Police Review Boards?
Since the Times- Standard, for the second day in a row, didn't deliver our paper today, I had to settle for re- reading the Sunday Eureka Reporter while eating breakfast. Noticed an item I didn't catch yesterday on some new coalition formed to establish civilian review boards called the Coalition For Police Review. Oddly, that story wasn't to be found online so I can't provide a link.
One would think a Libertarian would be among the first to support civilian boards to review actions taken by police. I'm a bit ambivalent but I suppose I'd grudgingy support such an effort. I suppose my ambivalence has a bit to do with some background in the law enforcemnet and corrections fields. It also has a lot to do with my dislike for the monday morning quarterbacking so prevalent in our, and probably every other, society. I've always disliked people who weren't there, and might not have any personal experience in a given situation, pointing fingers at the people who were and had to deal with it.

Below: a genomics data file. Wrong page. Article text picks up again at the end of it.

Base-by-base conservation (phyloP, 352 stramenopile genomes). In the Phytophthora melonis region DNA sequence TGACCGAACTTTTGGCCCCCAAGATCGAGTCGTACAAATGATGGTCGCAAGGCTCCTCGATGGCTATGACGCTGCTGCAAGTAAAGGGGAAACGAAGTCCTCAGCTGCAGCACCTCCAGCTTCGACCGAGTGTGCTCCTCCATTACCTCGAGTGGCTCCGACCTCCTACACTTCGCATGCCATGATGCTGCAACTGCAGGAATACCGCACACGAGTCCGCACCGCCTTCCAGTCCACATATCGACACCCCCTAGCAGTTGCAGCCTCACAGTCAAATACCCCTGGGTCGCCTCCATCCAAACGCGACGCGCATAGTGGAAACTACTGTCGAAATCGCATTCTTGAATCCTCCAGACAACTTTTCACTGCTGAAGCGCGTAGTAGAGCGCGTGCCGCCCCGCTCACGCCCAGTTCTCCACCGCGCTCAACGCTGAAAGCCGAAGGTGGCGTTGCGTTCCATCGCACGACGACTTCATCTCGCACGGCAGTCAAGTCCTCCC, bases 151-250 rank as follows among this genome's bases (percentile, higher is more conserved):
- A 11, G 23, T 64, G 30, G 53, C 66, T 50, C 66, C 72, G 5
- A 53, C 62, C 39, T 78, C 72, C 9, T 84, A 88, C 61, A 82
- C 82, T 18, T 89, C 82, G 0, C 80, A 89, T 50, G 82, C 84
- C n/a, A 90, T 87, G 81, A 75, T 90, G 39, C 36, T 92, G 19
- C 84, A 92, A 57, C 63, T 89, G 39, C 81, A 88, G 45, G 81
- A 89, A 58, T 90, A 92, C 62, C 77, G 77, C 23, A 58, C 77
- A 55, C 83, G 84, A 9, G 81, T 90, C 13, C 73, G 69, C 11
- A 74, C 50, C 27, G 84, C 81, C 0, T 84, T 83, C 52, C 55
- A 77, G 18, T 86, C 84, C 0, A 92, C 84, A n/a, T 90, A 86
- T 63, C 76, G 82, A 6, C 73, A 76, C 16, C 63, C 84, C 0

That said, the police do work for the public and are paid by the public and thus the public should probably have some say in the way police perform their duties, or at least some oversight ability. Not to say there isn't some oversight already, but it does make some sense to have some non- law enforcement types reviewing how their police force operates.
There certainly could be a problem with a board being filled with members who are generally hostile to police, but it could also go the other way, as well. Such are the age old problems of democracy and our various boards and commissions that go along with it. The big question, in my mind, is not so much whether there should be police review boards, but how much and what kind of power they should have?